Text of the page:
A February 2006 trip
to Maine by moatway
Quote: Mid-coast Maine (the area between Belfast and Portland) is not a magnet for tourists in the winter... perhaps that's its appeal.
For the shopper, there is Freeport which may be a town of retail outlets, but it preserves much of its old charm. Scattered through the other towns is a plethora of art galleries, retail stores, and good restaurants. Other sites not to be missed are the Farnsworth Art Museum in Rockland, the Owls Head Transportation Museum in Owls Head, just south of Rockland, and the Maine Maritime Museum in Bath. Augusta, the state capital, is less than an hour from Rockland. Both the state house and the Maine State Museum are interesting visits.
Other than that, dress warmly. The wind is off the water, and it can be bitterly cold and damp. If you are a fan of winter sports, you are probably in the wrong place. The two premier skiing locations in Maine, Sugarloaf and Sunday River, are far removed, and you won’t want to try to commute. With the exception of Interstate 95, most Maine roads feature varying speed limits as they wind through small towns. It can make for a long day of travel.
Access to mid-coast Maine for the tourist from afar is best made through the international airports in Bangor and Portland—or possibly for tourists using Southwest, through Manchester, New Hampshire.
Member Rating 5 out of 5 on March 28, 2006
220 Warrenton Street
Rockport, Maine 04856
Restaurant | "McMahon's Rockport Grill (Cody's)"
The restaurant was reviewed in 2006. It changed it's name to Cody's Original Roadhouse within the next few months. McMahon’s is part of a restaurant-conference centre that is built around an older, large white house. The barn-like structure attached to the original building is the restaurant and inside is where the barn ends. The interior is extremely pleasant; it appears fairly new and is post and beam construction in blonde wood.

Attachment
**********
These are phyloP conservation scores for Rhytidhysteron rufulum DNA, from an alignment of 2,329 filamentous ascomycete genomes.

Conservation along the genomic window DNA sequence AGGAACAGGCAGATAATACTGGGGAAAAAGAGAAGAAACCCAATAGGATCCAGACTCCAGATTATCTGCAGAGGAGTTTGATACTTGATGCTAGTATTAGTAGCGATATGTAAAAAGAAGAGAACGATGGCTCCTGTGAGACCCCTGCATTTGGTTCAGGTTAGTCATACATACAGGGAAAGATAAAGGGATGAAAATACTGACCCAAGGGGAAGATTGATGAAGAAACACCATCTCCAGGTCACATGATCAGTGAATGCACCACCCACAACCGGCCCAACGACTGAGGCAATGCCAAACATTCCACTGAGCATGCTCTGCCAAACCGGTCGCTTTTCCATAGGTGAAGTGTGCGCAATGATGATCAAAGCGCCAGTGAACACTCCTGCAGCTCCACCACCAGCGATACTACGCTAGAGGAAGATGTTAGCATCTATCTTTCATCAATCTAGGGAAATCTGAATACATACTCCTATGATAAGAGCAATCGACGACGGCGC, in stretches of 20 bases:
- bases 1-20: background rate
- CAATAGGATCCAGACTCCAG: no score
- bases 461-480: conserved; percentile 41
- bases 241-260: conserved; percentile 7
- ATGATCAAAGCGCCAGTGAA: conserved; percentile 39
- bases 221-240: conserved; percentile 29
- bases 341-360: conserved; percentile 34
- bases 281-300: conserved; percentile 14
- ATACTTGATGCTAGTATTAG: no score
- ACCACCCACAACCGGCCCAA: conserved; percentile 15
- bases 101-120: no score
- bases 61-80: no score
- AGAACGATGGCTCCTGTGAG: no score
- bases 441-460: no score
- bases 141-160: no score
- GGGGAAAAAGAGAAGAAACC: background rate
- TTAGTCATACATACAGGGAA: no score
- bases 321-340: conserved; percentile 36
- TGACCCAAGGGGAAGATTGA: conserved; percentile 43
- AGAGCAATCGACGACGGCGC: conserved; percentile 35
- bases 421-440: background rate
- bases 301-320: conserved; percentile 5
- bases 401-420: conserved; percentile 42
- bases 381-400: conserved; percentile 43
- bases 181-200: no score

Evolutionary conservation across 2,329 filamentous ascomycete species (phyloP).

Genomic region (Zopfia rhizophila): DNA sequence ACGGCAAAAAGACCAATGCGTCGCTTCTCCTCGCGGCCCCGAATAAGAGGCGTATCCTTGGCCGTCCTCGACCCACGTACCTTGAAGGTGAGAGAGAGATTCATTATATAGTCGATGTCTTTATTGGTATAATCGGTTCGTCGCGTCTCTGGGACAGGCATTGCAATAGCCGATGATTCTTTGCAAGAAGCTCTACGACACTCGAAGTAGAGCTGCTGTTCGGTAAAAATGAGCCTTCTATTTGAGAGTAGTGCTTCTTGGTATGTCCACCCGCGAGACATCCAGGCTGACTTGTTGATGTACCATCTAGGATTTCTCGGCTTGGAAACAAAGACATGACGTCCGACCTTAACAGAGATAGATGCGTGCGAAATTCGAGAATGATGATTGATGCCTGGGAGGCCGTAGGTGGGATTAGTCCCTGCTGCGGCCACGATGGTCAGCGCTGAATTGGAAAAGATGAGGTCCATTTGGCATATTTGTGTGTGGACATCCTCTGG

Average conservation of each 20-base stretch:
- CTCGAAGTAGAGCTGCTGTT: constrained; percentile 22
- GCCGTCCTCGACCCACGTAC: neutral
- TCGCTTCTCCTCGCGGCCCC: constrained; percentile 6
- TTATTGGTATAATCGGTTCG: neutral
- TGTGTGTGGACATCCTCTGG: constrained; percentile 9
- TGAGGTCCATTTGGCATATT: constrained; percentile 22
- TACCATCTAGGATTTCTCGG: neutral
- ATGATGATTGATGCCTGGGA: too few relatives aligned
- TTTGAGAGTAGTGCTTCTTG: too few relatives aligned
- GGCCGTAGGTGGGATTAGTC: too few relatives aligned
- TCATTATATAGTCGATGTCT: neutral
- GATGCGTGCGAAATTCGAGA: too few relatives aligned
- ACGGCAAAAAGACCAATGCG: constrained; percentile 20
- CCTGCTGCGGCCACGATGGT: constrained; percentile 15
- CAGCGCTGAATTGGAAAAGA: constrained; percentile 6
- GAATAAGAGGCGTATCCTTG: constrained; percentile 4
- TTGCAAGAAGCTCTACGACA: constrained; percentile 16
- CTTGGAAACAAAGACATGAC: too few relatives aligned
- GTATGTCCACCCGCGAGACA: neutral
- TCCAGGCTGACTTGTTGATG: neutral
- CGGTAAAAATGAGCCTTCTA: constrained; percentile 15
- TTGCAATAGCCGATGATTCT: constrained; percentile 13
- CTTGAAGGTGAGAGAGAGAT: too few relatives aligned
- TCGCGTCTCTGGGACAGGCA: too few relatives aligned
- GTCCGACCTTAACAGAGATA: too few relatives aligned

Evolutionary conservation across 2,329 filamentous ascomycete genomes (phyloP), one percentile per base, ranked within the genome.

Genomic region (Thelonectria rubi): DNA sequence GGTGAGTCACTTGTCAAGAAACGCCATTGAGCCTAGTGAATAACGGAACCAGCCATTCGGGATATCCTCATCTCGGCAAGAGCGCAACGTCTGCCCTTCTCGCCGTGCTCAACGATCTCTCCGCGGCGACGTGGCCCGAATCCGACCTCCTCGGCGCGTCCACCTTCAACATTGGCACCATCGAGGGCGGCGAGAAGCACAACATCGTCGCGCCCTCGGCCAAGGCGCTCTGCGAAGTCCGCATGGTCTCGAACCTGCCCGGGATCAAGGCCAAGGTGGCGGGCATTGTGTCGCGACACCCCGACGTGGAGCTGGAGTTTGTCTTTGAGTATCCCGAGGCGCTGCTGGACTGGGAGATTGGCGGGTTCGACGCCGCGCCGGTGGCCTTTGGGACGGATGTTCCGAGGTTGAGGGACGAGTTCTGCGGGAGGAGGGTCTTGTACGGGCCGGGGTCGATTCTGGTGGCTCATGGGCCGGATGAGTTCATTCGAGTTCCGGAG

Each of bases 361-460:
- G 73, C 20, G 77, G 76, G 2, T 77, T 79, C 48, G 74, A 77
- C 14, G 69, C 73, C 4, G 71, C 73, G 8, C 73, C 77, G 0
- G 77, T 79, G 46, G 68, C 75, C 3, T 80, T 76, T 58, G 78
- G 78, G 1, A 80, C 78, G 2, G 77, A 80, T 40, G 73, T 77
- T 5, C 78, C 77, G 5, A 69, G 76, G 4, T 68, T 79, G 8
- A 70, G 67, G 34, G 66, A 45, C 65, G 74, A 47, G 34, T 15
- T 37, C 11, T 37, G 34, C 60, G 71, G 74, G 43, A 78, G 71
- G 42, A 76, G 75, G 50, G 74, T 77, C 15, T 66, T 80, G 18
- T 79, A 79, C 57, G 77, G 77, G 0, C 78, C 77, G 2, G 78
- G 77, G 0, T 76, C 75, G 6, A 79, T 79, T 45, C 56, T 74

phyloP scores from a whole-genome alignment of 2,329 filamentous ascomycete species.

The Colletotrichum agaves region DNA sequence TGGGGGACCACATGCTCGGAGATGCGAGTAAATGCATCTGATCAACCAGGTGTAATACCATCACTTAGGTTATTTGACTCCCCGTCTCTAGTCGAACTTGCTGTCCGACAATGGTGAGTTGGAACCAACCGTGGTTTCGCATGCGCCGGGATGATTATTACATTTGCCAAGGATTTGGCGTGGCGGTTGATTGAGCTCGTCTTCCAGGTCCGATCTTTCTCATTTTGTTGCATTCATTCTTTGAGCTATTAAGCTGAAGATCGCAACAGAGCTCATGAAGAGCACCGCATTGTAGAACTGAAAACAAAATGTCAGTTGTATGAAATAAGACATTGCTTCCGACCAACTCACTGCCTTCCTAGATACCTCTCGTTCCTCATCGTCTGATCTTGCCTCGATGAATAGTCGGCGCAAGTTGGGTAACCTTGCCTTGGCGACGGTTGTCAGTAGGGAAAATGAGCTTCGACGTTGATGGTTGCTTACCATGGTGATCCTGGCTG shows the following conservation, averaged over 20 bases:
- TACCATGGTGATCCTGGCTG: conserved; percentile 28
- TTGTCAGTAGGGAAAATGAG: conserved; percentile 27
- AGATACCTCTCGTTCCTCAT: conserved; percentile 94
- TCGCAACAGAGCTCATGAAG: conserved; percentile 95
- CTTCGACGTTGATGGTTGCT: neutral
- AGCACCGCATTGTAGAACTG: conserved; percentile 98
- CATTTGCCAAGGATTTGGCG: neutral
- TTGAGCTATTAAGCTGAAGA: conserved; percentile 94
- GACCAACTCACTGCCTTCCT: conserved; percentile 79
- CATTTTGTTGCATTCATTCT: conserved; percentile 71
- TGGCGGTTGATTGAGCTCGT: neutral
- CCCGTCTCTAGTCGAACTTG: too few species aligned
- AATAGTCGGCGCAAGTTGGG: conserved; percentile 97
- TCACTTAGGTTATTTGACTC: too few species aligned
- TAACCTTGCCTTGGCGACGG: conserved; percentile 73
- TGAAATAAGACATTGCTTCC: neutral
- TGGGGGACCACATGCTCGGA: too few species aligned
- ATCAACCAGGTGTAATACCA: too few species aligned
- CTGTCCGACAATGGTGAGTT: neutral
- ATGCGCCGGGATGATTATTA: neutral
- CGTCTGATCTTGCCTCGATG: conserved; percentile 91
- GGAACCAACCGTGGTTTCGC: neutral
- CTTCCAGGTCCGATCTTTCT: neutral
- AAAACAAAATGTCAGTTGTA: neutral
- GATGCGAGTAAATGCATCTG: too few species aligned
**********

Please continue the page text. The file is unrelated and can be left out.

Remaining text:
The main level features a bar and salad bar as well as a fair amount of seating in booths and at tables. The booths are all light pine (no cushions) and many are substantial enough to seat six to eight people. The light woods carry through to the table and chairs. The effect, with large windows, is extremely airy. There is often live entertainment and the night we ate at McMahon’s, there was a girl playing the guitar and singing.
It’s an informal restaurant in everything, including the menu, although some of the dishes are inventive as were the specials. The wine list is presented on a wine bottle which stays on the table and features a nice selection averaging about $24; all the selections are available by the glass at about $5. The menu is fairly extensive: a selection of steaks at $17 to $25, chicken and ribs, seafood (scallops, clams, a combination plate, salmon, shrimp and calamari), and even pizza.
We both selected the special… pan-seared prime rib covered with a horseradish topping. Unfortunately, since we had arrived close to 8, there was only one serving left, so my wife volunteered to have the clams. As it turned out, she was the lucky one. The prime rib was cooked to perfection, and the recipe was inventive, but it was the fattiest, most gristle-filled piece of meat I’ve ever had. Even the steak knife had a difficult time with it. The clams, on the other hand, were not particularly plentiful, but they were good. I expressed my disappointment to the waitress who informed the manager, apparently, but it was up to me to go over and talk to him. Assuring me that they guarantee satisfaction, he took the prime rib off the bill thereby leaving me with mixed feelings about the restaurant.
Mixed feelings? Well, the atmosphere was pleasant, the singer could sing, the waitress was quite nice, the salad bar was fine, the clams were good, and the coffee was good. The manager was pleasant and cooperative, but that prime rib…
Member Rating 3 out of 5 on March 28, 2006
McMahon's Rockport Grill
399 Commercial St, (Route 1)
Rockport , Maine 04856
Restaurant | "Marcel's (at Samoset Resort)"
It is an attractive room on two levels. On the lower level there is a row of tables at the windows and further in, a series of banquettes. The seating of the latter is plush and in pleasant off-red. The upper level boasts colonial chandeliers, oil paintings and wood beams. All in all, the room is very tasteful with subdued lighting and the notes of a well-played piano in the background. The staff is formally dressed and in keeping with the general aura of high standards, men are requested to wear jackets.
An exploration of the menu, which is available on-line at Samoset dining, offers up an interesting array of appetizers and main courses and relative to other restaurants in the area which can’t hold a candle to Marcel’s, the prices are quite reasonable. Some of the entrees include a half duckling ($22), filet mignon ($35), salmon filet ($20), pork tenderloin ($21), and beef Wellington ($38), but these are only examples. We chose to have a Caesar salad, followed by a small bowl of clam chowder (which, at $5, was absolutely world-class.), and the Dijonaise rack of lamb for two ($62).